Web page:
Internal space: guidance, standards and regulation
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Internal space: guidance, standards and regulation book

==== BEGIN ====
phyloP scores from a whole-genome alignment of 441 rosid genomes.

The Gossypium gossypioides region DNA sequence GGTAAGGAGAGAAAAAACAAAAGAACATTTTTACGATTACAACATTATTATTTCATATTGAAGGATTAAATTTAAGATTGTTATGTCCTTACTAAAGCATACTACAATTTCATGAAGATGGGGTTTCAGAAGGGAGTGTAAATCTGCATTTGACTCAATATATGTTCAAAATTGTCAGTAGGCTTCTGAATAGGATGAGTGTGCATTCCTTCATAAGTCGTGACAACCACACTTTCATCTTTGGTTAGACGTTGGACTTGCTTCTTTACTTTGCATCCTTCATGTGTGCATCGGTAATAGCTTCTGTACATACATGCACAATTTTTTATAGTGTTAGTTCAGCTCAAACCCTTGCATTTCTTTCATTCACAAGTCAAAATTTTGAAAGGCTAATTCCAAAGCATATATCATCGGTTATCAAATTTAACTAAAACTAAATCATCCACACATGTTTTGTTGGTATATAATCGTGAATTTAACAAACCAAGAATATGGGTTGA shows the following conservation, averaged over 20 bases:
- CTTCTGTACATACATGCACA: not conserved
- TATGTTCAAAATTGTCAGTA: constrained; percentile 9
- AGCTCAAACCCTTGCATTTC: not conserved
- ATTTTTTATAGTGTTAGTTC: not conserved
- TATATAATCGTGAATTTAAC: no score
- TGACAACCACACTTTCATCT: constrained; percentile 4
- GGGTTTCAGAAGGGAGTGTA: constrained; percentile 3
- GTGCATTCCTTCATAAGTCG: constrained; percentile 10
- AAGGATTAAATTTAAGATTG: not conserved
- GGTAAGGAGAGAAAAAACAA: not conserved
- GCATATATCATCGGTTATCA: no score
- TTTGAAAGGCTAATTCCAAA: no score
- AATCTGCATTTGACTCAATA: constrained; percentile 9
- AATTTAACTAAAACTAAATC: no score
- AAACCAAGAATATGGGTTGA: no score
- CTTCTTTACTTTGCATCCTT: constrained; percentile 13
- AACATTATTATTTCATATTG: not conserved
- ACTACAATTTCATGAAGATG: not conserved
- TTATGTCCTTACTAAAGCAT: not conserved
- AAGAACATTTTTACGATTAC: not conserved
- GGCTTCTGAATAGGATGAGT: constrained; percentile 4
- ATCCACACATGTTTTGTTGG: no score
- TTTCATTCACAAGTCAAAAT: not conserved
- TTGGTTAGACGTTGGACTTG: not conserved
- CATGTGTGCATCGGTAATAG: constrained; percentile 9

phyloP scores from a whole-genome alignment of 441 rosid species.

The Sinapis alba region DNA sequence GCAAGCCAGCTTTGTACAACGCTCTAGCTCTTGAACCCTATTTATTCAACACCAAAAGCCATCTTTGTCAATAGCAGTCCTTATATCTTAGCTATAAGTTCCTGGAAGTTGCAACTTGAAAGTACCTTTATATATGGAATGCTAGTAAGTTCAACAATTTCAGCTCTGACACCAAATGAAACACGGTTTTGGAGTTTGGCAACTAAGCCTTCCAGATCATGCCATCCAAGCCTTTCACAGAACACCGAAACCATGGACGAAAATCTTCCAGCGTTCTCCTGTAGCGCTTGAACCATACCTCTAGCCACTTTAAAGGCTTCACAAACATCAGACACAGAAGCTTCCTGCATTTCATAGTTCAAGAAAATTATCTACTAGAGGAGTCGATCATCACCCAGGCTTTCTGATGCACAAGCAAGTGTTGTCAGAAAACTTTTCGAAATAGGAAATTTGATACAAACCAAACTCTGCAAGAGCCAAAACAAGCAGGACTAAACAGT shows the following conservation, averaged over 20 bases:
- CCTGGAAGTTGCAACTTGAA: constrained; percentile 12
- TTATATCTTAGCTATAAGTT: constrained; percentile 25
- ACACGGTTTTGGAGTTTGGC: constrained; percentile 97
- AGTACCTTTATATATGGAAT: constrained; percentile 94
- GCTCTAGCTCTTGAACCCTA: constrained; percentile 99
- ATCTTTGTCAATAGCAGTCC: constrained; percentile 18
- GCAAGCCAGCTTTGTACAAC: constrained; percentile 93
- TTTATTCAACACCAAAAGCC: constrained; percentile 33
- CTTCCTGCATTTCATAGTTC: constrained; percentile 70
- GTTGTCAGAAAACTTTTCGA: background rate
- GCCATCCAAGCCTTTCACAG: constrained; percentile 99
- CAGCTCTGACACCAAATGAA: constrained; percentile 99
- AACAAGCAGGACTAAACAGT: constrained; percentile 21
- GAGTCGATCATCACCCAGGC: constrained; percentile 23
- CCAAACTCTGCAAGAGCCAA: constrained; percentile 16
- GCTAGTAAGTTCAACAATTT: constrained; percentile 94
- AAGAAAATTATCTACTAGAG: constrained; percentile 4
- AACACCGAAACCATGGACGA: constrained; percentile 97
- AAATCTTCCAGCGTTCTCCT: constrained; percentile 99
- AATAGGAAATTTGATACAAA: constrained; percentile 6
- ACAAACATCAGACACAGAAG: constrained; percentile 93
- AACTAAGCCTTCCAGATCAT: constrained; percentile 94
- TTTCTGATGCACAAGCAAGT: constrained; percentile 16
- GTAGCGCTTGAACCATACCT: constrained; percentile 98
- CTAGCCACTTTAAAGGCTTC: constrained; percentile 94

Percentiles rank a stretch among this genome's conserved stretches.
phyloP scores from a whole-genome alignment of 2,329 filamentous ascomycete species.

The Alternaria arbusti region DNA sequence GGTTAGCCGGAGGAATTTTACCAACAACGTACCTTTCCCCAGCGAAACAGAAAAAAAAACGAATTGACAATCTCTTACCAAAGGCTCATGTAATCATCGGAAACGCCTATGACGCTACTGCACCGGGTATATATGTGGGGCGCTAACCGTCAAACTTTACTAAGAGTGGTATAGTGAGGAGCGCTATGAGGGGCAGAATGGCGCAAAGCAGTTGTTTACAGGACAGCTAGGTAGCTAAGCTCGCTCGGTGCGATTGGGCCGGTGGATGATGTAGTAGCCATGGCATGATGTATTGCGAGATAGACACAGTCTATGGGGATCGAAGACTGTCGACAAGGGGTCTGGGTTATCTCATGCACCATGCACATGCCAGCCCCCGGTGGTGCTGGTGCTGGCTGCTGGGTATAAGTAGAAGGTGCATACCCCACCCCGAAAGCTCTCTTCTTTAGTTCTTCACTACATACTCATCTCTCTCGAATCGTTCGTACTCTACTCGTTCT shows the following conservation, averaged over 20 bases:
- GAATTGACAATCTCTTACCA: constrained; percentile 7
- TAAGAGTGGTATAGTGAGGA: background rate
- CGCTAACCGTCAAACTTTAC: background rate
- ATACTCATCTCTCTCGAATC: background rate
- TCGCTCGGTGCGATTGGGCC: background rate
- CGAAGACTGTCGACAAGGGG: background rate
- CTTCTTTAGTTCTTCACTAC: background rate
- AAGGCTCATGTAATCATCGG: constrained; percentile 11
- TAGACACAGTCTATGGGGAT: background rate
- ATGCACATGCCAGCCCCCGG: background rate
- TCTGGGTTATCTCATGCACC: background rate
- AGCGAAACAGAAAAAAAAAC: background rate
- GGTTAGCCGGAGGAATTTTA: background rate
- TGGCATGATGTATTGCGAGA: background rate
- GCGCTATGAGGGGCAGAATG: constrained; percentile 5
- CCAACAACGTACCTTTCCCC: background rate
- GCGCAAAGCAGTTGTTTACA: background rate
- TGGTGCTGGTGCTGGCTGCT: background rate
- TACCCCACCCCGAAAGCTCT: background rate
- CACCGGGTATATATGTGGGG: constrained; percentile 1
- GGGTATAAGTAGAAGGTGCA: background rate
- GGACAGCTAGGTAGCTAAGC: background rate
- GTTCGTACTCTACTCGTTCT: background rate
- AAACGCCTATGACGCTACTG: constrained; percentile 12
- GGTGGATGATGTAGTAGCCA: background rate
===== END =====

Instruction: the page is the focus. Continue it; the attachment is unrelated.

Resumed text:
Research into the amount of space that households of different sizes need is usually confined to homes at the lower ends of either the private or the affordable market. Given the opportunity, most people rent or buy as large an area as they can afford. At the upper, luxury end of the private market people buy more space so they can have larger living rooms, room for entertaining, separate dining rooms, extra bedrooms, en-suite bathrooms, utility rooms, larger hallways and, of course, more storage capacity. At this end of the market there is no need to codify how much space is needed for any given number of occupants. The situation can be compared with some of the vast nineteenth-century terrace houses with enormous rooms and space for innumerable servants and in which overall occupancy would have been very low. At the same time there would have been every reason to set standards for the minimum nineteenth-century ‘two-up, twodowns’ that covered vast areas of Victorian cities and in which many people endured miserable, overcrowded lives.